Is a little ’zine of fiction, humor, and other miscellany, published sporadically by the Moon Rabbit Books & Ephemera Society since 2003.
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Because y’know… I was just standing there when this cat
offered to sell itself to me. I felt a little weird about it. Yeah. But that
didn’t mean that I wasn’t going to consider it. It’s not like it was a stray or
anything like that. It certainly didn’t look like it was. It was in a carrier
and everything. It sat in there peering out casually, offering to sell itself
to me. Seemed like a perfectly rational decision. Seemed like a perfectly
rational thing to do if it were, in fact, rational. I knew full well that cats
didn’t talk or anything like that. But I was OK with it. And it offered itself
for $20. I figured it wasn’t really that big a deal; if anything, it would be
an interesting story. So I reached into my wallet and pulled out the $20. And I
handed it to the cat. The cat pawed the $20 and put it in the far corner of the
carrier. I figured, you know, if I came to a position where I really needed the
money, I could just reach in and take it. Empty out the cat and just take the
$20 back. Simple as that. So I was off. With this cat in the carrier. This cat
which was now mine.
It was a big surprise for the kids. Suddenly we’ve got a
cat. My wife seemed OK with it. She’d been meaning to get a new cat for a
while. I would’ve expected my story about how I picked it up to be a little bit
more interesting to them. I guess they probably just had a thought I was joking
about it. Which is totally understandable. I mean… I can completely identify
with the idea that they would think that I was just joking about that. Because
one simply isn’t serious about that sort of thing, are they?
When the kids were off doing their schoolwork and my wife
was reading in bed, the cat got my attention. I went in to meet with it. I
didn’t expect the scam I got; though honestly, it wasn’t a scam exactly. But
the cat wasn’t really playing fair. Not that I would ever expect a feline to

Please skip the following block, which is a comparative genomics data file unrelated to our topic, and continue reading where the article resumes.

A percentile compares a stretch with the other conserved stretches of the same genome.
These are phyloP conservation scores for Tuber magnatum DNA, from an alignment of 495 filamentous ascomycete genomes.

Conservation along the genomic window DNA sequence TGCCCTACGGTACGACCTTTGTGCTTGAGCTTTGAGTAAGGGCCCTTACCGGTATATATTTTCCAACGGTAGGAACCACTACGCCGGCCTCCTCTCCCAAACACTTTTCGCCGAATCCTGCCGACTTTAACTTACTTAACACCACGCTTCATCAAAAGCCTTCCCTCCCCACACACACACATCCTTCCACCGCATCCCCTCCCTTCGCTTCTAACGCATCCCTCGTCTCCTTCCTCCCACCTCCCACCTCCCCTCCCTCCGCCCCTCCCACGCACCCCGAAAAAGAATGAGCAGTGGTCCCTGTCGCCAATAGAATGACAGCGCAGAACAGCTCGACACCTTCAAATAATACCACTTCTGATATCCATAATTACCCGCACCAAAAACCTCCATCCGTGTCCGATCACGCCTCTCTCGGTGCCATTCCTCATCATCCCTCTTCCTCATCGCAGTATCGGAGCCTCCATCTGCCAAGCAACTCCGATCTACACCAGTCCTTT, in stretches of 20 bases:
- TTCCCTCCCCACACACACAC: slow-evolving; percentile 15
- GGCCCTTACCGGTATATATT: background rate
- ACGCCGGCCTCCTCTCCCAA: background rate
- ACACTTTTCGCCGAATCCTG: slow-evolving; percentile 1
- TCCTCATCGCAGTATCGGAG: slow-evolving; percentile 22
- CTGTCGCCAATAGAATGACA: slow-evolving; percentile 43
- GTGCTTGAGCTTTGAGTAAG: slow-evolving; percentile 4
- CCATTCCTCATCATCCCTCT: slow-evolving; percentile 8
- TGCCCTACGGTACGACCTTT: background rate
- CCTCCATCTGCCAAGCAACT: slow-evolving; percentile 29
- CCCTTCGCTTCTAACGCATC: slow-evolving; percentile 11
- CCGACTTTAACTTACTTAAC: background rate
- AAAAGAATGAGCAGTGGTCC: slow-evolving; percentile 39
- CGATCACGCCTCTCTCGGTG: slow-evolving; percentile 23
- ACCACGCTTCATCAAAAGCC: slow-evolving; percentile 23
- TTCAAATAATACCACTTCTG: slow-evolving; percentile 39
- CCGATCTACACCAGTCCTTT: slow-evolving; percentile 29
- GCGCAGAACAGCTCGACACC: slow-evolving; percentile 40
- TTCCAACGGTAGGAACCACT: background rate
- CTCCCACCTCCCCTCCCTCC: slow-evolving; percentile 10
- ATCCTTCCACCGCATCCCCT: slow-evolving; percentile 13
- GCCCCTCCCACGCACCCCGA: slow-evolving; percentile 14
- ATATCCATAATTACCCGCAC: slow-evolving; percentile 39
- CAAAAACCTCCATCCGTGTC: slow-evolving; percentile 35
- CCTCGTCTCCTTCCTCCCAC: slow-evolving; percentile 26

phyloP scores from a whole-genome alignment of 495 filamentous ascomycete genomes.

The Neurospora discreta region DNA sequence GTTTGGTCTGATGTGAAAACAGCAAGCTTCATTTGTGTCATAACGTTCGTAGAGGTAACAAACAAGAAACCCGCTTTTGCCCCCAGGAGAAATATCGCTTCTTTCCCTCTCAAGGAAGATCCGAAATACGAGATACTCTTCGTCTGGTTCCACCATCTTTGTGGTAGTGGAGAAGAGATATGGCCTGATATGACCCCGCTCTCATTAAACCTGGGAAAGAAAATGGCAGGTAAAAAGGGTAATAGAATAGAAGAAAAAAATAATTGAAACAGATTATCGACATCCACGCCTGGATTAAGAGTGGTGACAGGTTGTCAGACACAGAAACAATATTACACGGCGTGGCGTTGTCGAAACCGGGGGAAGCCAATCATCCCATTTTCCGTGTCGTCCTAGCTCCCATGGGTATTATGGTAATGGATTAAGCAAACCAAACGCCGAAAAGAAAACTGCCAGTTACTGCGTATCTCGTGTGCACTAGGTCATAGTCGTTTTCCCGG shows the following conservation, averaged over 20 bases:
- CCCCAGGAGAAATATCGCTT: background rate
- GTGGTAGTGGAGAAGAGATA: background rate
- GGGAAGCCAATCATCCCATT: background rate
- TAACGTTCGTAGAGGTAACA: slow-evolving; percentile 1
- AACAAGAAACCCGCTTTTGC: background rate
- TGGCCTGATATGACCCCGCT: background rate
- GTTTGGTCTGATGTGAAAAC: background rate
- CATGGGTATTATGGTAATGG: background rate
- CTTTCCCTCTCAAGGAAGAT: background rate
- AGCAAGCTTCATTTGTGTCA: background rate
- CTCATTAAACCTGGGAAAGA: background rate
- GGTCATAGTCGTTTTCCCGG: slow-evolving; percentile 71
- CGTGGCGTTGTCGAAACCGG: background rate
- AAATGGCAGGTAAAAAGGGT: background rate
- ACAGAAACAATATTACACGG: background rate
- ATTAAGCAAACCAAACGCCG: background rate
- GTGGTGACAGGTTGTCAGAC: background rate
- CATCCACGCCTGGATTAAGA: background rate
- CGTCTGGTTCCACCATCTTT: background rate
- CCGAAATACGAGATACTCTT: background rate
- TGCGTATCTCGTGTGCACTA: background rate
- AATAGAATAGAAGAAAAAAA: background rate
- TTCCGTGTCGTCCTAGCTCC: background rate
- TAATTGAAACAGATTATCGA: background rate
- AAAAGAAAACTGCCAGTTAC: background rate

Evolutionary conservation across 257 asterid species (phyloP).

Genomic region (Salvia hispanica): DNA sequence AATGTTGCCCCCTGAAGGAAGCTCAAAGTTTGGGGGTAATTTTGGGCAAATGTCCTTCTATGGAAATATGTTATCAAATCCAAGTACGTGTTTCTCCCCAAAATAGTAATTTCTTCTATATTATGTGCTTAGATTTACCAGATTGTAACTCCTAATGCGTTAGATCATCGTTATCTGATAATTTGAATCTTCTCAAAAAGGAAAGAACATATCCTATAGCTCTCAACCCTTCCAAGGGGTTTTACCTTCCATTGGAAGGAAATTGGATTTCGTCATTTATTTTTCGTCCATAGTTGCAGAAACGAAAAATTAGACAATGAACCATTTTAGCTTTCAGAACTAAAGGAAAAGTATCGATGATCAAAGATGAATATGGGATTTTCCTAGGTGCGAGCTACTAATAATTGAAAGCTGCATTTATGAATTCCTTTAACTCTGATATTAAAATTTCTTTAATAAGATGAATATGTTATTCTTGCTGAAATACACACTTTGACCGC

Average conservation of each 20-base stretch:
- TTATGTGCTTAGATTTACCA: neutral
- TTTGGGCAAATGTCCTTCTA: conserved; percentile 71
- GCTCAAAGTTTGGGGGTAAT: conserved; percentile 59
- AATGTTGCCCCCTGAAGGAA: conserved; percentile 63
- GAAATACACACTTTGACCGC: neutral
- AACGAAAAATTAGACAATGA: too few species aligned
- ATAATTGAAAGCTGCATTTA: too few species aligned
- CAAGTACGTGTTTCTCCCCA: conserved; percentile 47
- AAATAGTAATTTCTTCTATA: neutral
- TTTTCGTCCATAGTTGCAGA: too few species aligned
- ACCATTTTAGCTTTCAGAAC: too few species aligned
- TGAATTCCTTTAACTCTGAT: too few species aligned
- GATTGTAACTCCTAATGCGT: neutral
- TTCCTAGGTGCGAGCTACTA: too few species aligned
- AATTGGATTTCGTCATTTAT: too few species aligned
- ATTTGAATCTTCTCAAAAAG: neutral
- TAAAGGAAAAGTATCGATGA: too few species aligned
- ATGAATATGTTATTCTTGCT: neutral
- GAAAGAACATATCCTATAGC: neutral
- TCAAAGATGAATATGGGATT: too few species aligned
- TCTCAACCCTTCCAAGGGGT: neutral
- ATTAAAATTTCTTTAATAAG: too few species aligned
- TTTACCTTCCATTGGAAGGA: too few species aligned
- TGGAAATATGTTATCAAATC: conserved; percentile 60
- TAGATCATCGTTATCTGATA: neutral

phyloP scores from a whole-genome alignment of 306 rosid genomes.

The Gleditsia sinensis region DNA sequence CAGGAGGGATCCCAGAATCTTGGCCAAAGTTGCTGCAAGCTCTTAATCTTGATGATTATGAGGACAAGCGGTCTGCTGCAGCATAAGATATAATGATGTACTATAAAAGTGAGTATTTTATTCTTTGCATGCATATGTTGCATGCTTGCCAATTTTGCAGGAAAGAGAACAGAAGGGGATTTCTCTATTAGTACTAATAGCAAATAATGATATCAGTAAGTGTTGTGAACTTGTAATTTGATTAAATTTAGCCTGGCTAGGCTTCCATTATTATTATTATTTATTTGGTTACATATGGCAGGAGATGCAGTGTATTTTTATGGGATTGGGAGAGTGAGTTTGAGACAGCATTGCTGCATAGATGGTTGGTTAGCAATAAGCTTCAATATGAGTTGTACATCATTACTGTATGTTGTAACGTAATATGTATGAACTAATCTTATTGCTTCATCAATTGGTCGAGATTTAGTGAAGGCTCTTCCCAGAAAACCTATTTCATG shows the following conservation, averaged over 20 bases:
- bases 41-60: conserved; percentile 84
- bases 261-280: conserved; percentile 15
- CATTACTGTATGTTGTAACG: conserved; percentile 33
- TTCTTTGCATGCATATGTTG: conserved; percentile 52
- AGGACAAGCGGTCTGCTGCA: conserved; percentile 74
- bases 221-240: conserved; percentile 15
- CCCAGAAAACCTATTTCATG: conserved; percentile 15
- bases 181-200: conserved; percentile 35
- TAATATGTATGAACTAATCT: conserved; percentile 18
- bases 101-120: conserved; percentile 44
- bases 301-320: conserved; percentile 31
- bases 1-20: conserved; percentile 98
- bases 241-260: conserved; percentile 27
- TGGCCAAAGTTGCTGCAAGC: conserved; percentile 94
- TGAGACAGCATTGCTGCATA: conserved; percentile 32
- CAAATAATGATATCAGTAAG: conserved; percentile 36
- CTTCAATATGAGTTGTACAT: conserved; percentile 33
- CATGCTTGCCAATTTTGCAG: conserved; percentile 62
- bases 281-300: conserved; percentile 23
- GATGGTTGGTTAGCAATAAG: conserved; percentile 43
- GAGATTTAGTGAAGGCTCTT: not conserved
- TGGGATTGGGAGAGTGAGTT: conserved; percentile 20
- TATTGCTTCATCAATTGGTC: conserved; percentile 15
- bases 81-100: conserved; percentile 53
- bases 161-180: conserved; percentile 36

play fair. They are inherently selfish creatures. Not that that’s a judgment
call or anything like that. It’s just that cats don’t happen to be… traditionally
social. And so they can be very selfish. I kind of respect that about them.
Anyway, the cat had explained to me that he kind of liked
the placement and everything. He was perfectly willing to stay. I had bought
him, but I only had bought him “on spec.” I hadn’t contractually specified that
I would buy him forever anything like that. Or even until he died. All nine
times or whatever. The agreement was that I would buy him. And own him. Nothing
ever specified for how long. So it was at the cat’s discretion as to when it
was that I would no longer own him. I guess that made a lot of sense. There was
no agreement beyond the basic transaction.
And so there were negotiations. The cat had a contract drawn
up. I felt as though I was very shrewd in my dealings with the cat. The
negotiation went extremely well. I had gotten quite a bit out of it. However,
it seemed kind of strange to be paying it on a regular basis and agreeing to
all of those other things that I’d agreed to. Again, I sort of figured that
went with it being a cat and everything that none of the contract with the hold
up in a court of law. But I didn’t want to push it.
With the contract signed everything was quite cool. I felt
very good about the deal. The kids liked playing with the cat. The cat seemed
to like playing with the kids. However, it didn’t talk to them the way it
talked to me. It didn’t talk to my wife the way you talk to me. I had this fifty
page contract with this pet that only considered itself to be on speaking terms
with me. And it’s not like it’s and of the contract was completely unreasonable
or anything like that. The cat did what it needed to do and in exchange I gave
it what it wanted. Kind of weird watching a cat curl up into someone’s lap due
to a contractual obligation, but it seemed as sincere as any pet when it was
purring or whatever.
Honestly everything seemed very clear and rational.
Everything seemed very solid. Very down to earth. Every now and again the cat
and I would have a very businesslike exchange. Maybe we talked politics for a
little bit. And then it would go back to doing what cats do with my kids and my
wife and so on.
There was nothing in the contract that specifically said
that I had to live with my family. Or that they had to live with me. I suspect
that the cat felt as though it was unable to keep up with his usual business due
to the constant time constraints of playing with the kids and having the kids
play with him. So it set-up a few fake profiles and accounts on social media.
Before long it managed to convince my wife that I was cheating on her with
younger woman. It had paid close attention to the idiosyncrasies of my writing
style and was able to deftly fabricate fictional affairs that I was purportedly
having with a few other women. Actually, I kind of respect the way the cat
wrote very intricate details into things that felt totally believable. E-mails
and those instant messages and things like that; all very believable. A part of
me half-wished the women in question really existed. There were moments where I
kind of wondered if I might have been losing it on some level. Cats don’t
really talk, do they?
Honky Tonk Sue